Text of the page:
A leasing nightmare
Leasing can be a very frustrating experience. I once called a merchant who had 3 different leases and wasn’t even sure what they were for. By examining your business checking account statement, I can help you identify who the leases were and what they were linked to.
Turns out he had a lease for his terminal, another separate lease for a keypad, and a third lease for $ 89 a month that he had been paying for 6 years and wasn’t even sure what it was for. This particular lease had expired after 5 years, but he still couldn’t get the leasing company to stop taking money out of his checking account.
How can that be, you ask?
That’s a good question, one that you will be able to answer when you’ve read this entire post.
Your processor is not your leasing company
Many merchants are surprised to learn that the credit card processor and the leasing company that owns the lease that a merchant signs are two completely different business entities.
This means that you can switch processor at any time (unless your card processor has locked you into one of those manipulative “early termination fee” contracts that I often object to), and it will not affect anything at all. your credit card terminal. Your new processor will simply download new software to your existing terminal.
Why is it so difficult to get out of leases
One thing merchants don’t stop to consider when signing a business agreement (especially for the first time) is that the lease they are signing cannot be canceled, with very few exceptions. What this means is that YOU will make payments for the full amount of the installment, unless you violate the contract or negotiate your departure.
One reason is because the leasing company has already paid an upfront commission, which can be up to $ 1,000 +, to the seller who got you to sign a lease. So they will definitely get back what they paid for. But it goes beyond that.
Another reason it is so difficult is because they have a recording of your voice over the phone agreeing to the terms of the contract, before you can get the equipment.
I hate leases. Yes, I would make a big commission up front. But if I did that, I would also be forcing my dealer to pay up to 10 times the value of the equipment by the time the lease expires. Forget it. I still want to be friends with my clients in 5 years.
The eternal lease
Not only will you pay for the full term you agreed to for your lease, but most leases will never end unless YOU STOP THEM. This is true even after the initial term of the lease has Timed out.
How can this be?
The contract generally states that it will remain in effect for ____ years, and will continue beyond that until stopped by either party. Often they will insert a clause stating that it will automatically renew in 1 year increments, unless stopped by the merchant, in writing, at least 30 days before the expiration date. Which means that the contract will be perpetually renewed, until terminated by the merchant.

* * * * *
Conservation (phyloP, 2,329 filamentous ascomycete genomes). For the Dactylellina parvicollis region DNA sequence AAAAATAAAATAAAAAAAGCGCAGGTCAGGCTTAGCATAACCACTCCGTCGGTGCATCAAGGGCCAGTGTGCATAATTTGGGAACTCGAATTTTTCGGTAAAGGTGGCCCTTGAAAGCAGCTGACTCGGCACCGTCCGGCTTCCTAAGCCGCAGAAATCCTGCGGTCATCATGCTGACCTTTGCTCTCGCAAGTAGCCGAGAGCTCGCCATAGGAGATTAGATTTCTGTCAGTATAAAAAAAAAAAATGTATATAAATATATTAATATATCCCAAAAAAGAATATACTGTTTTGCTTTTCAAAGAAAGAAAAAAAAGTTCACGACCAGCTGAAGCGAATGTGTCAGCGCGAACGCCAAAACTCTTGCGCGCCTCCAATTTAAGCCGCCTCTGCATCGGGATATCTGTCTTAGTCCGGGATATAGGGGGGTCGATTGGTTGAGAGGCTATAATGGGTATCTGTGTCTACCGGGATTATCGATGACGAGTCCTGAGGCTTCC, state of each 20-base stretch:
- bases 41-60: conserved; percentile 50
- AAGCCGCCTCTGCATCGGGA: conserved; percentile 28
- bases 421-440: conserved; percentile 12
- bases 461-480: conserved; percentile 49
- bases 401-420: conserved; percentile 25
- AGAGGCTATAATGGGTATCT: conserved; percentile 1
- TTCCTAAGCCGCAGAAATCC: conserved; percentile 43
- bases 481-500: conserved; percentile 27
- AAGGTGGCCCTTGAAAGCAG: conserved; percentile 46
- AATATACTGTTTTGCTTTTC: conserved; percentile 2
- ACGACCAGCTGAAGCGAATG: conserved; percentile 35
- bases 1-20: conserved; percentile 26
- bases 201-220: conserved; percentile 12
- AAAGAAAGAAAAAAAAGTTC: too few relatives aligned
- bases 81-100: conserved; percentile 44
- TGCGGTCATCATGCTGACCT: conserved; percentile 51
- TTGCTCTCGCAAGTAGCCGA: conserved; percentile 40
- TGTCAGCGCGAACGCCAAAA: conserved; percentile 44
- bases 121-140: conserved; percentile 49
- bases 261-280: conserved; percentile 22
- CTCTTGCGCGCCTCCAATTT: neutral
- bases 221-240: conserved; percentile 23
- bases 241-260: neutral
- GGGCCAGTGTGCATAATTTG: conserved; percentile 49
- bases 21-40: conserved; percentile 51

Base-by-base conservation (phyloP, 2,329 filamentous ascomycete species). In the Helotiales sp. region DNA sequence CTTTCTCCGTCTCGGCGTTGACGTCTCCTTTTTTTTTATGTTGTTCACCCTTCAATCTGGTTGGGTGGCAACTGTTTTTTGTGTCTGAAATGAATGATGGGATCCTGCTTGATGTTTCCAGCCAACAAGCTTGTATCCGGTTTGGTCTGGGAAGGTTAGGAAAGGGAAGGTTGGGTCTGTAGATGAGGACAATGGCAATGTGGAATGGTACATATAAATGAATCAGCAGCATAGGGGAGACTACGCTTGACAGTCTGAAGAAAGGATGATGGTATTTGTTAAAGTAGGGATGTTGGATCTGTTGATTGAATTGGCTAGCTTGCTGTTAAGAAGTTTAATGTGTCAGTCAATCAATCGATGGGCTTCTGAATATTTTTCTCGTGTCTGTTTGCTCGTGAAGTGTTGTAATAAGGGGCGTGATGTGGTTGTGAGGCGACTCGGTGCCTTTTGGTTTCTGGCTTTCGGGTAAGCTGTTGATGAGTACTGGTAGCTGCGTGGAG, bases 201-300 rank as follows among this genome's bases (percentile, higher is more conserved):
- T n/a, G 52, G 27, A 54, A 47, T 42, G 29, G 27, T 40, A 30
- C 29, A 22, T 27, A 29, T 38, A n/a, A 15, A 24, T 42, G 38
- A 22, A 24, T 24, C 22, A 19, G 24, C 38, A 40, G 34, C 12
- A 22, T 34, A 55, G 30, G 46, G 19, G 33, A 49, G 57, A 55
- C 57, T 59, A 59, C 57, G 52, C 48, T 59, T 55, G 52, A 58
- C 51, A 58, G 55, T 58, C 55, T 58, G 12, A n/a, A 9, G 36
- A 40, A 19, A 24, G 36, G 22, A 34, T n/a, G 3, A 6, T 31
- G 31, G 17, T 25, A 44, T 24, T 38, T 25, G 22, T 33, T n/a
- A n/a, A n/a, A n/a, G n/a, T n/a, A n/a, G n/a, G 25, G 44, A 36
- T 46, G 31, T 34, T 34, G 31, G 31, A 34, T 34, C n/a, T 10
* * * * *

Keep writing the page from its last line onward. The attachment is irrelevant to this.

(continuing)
This means that unless you have read your agreement and noted when it ends, you can become “eternally bound” to it. (What an ugly way to do business).
How to legally get out of the lease
To end the lease, you will need to know the terms and exactly what is written in the lease. Here are 4 ways that most of the leases I have come across are structured to relieve you of additional obligations, from “good” to worse.
- A $ 1.00 purchase. This means that when the lease expires, you can get out of it by paying $ 1.00 and now you own the equipment. As far as leases go, this is the fairest (aside from owning it directly, which some rare contracts allow)
- Fair market value This means that at the end of the lease term, the leasing company will determine the current market value and ask you to pay it to keep the equipment and end the lease.
- Return it. I find this particularly disgusting. After paying possibly 10 times the value of the machine over a 4-5 year period, the leasing company requires you to return the equipment or they will continue to debit your checking account – “forever.”
- Lease purchase This is where they want you to pay for the remaining months of the lease and then the lease ends. I’ve listed this as the worst, but it’s only the worst if you’ve just started the lease, which means it can potentially cost thousands of dollars, and again, up to 10x (or more) the value of the terminal. .
With options like the ones listed above, it’s no wonder they make sure to record your voice over the phone and agree to the terms they set out before getting the gear. Unfortunately, they don’t reveal all the facts. If they did, you probably wouldn’t.
Basically, they just get you to verbally commit to a “non-cancellable” lease, in “X“dollar amount, per”X“number of months.
My suggestion? If I were required to rent equipment, I would cancel my contract immediately and do the following:
- Please understand the terms to finish it … i.e $ 1 purchase ?, fair market value ?, return team? etc.
- You would find the exact month the lease was scheduled to expire, and
- I would pull out my calendar and mark it 60 days before the due date, at which point …
- Send a certified letter stating that I want to exit the lease on the expiration date.
NOTE: Something that most merchants don’t understand is that, in most cases, the lease WILL NOT END UNLESS YOU TAKE ACTION. That means that even if it’s called a “36 month” or “5 year” lease, the schedule is only to indicate when you are eligible to end it, not when it will end.
Just writing about how these companies do business is almost enough to make my blood boil. And it should be enough for you to proceed with caution when renting credit card equipment!